Slings: Lancaster vs Collar and Cuff


The clavicle is a sod of a bone to break. There just isn’t that much you can do with it and, if the skin isn’t broken, for the amateur folk in the UK at least, natural healing is the preferred low cost treatment. So, for a comfortable rehabilitation sling choice is all important.

After my second break and several cumulative weeks of sling wearing experience behind me, I’m now a bit of an expert on the things. I hope you never have to go through it, here’s my advice…

You find yourself in A&E cradling your arm against your chest. You shift around on the seat and grimace as bone scrapes against bone. The doctors send you off for an X-ray to confirm what you already know. Back in A&E a nurse will probably come in with a reel of foam, a zip tie and some sticking plaster. In the best Blue Peter tradition they’ll cobble together a collar and cuff sling; a figure of eight loop pinched together by the zip tie and neatened off with the sticking plaster; a nominal gesture to prevent future fraying. One loop goes around the neck and the other around your wrist.

Back home, your other half has been around all the local pharmacies and supermarkets to bulk buy the necessary quantities of paracetamol and ibuprofen. You’re consuming them like smarties, but the collar and cuff is still bloody uncomfortable. Your arm pulls down on your neck; even my skinny cyclist arms become a dragging dead weight after a while. Your wrist goes limp – it’s about the only thing that does, every other part of your arm to the neck stiffens uncomfortably. After a couple of days the foam has stretched.

First time around I got so fed up with the discomfort it was causing I went back to the hospital. They gave me a Lancaster sling to try. They’re a bigger hit on the NHS budget, but compared to most other breaks collar bones are managed on the cheap. I didn’t feel guilty wearing it and I don’t have impending obesity issues to worry the budgets with.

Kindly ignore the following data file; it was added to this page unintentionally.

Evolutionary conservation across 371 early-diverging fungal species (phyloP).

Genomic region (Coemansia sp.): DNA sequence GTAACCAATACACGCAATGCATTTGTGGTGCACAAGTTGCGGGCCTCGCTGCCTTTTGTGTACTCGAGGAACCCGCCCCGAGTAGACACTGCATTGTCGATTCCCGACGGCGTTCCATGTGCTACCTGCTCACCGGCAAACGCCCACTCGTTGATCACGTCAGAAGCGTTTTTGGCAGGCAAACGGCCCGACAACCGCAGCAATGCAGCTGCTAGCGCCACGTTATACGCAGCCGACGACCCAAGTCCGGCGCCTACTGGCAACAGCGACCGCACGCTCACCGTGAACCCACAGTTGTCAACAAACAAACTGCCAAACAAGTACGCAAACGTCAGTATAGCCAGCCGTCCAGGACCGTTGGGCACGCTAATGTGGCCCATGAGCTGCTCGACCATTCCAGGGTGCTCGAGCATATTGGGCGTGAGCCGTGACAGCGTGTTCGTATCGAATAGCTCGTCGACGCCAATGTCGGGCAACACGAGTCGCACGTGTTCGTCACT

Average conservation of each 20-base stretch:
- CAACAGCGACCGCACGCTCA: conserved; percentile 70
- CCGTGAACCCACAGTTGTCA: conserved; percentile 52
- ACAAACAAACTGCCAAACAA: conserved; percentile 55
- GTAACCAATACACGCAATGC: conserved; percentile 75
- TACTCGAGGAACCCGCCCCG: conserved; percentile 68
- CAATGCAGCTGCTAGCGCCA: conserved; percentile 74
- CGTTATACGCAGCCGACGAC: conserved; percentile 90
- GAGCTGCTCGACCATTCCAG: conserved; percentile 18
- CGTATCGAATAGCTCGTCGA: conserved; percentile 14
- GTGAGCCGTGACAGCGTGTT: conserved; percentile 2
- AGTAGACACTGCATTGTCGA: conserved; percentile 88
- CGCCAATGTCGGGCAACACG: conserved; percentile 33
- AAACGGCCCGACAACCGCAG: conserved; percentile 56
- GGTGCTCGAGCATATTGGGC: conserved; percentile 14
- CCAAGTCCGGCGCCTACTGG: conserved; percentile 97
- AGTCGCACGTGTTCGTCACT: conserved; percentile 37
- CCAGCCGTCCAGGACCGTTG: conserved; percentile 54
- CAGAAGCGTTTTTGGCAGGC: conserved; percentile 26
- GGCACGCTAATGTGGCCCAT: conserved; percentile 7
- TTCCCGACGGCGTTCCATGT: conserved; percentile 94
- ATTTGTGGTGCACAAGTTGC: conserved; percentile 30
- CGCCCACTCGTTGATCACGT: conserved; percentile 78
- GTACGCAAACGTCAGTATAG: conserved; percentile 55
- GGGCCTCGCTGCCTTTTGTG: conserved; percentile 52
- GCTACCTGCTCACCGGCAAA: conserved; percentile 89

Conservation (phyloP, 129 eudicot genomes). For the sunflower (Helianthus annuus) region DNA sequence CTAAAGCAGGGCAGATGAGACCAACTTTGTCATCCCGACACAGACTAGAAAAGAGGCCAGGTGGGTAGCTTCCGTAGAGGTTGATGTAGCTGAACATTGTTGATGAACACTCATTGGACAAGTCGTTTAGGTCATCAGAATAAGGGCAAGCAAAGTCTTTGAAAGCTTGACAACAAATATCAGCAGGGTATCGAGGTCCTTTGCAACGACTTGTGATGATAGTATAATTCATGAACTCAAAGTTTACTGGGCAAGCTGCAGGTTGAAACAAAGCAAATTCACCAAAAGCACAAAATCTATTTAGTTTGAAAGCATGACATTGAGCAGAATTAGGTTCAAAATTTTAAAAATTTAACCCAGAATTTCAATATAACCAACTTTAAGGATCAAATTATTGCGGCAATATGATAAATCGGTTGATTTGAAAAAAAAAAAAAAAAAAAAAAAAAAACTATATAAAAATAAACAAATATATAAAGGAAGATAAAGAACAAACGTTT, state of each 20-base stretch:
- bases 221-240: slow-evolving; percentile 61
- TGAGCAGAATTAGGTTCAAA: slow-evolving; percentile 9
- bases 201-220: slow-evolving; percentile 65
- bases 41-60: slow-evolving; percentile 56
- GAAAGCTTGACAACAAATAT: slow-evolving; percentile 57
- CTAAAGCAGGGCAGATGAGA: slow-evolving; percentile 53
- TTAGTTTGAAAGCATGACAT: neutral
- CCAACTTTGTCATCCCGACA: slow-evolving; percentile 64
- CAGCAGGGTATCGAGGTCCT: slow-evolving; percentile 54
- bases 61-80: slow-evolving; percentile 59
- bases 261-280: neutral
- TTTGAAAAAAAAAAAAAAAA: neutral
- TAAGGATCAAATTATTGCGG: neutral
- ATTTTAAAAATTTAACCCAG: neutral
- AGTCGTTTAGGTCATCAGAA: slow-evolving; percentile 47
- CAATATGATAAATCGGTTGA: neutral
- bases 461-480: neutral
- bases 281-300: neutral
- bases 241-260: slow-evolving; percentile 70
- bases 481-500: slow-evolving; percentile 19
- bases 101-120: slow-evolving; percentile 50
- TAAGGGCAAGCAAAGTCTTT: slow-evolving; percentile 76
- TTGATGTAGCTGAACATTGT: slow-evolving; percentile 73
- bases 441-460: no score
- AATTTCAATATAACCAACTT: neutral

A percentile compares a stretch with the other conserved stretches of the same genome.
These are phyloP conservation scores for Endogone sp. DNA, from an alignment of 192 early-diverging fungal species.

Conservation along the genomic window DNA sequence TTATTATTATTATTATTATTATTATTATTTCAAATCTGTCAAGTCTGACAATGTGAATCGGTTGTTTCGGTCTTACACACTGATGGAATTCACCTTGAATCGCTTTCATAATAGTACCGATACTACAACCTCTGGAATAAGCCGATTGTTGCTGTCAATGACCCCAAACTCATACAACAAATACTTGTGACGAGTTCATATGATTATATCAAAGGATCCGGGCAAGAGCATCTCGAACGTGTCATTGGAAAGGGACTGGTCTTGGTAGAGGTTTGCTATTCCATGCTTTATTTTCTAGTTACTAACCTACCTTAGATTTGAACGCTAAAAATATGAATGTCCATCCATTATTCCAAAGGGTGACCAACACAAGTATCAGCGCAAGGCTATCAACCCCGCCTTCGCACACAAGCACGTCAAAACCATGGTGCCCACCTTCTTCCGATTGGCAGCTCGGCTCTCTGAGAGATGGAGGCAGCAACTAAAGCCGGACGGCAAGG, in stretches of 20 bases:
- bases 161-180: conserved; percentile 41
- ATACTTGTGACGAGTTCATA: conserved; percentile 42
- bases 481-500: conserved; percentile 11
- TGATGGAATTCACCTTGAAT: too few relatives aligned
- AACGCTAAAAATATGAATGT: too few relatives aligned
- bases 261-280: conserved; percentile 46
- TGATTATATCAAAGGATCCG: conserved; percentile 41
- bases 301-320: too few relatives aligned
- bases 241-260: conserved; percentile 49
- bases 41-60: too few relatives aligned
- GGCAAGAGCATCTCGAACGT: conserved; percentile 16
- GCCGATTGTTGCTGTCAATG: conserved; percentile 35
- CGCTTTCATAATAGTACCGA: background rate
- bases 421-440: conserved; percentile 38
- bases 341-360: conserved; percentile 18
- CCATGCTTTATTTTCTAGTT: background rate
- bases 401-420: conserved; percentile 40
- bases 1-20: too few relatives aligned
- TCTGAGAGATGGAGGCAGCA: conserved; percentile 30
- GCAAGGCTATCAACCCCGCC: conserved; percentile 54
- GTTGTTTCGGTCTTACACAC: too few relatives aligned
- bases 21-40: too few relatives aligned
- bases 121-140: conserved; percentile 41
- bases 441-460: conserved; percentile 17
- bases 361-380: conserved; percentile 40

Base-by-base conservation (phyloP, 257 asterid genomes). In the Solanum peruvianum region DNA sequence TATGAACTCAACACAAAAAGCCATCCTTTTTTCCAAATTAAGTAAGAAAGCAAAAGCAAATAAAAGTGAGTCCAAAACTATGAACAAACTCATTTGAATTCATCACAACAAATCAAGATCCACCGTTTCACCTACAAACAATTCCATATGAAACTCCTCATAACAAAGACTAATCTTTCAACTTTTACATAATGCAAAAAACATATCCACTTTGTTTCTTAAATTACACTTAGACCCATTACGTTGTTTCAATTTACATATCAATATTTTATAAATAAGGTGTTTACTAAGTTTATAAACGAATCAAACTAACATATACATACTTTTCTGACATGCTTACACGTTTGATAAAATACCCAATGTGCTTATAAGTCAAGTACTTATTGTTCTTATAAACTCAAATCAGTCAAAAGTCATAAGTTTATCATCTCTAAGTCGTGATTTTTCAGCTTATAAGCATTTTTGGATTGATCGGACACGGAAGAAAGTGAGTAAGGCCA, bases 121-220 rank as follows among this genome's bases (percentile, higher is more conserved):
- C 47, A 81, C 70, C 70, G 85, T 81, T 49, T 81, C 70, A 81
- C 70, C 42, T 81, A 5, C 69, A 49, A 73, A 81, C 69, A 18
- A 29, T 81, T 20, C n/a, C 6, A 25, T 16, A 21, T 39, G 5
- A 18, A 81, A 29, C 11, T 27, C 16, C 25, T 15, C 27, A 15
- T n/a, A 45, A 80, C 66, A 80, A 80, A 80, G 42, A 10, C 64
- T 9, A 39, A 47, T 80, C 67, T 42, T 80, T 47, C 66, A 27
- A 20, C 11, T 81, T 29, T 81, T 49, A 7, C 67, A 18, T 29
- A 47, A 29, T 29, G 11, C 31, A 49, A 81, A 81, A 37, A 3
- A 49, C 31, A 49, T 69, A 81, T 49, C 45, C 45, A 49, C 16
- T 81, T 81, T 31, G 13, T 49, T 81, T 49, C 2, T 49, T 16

The Lancaster has a foam arm which supports the whole forearm and is supported by an over the shoulder loop instead of around the neck. Overall the design is a huge leap forward in comfort. You can even adjust them using velcro straps. Visually they look better too – dark blue rather than peach which soon becomes grubby peach. They’re also more obvious, they shout “injured person”, something which comes in very handy if you have to resort to using the tube.

But don’t think the Lancaster sling is perfect – it has one design flaw. Collar and Cuffs may be uncomfortable but they are at least cool. With a Lancaster it’s like wearing a muff and in warm June sunshine it does get uncomfortably and prickly warm. Still, I suppose in the winter it’s wonderfully snug. The Lancaster, as you can imagine, is also a poor choice for turbo training, collar and cuffs aren’t great either, so here’s a tip I got from a club mate: use an old inner tube – surprisingly comfortable and the smell! Inhale the worn rubber, close your eyes and you could almost imagine you’re back on the road!

So, if you ever do need a sling for your fubar’d collar-bone, ask for a Lancaster, put up with the slight discomfort of warm weather and dig out an old inner tube when you decide to hit the turbo. I am sick of my turbo.

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About velorichard

Riding a bike around Cambridgeshire looking for some hills
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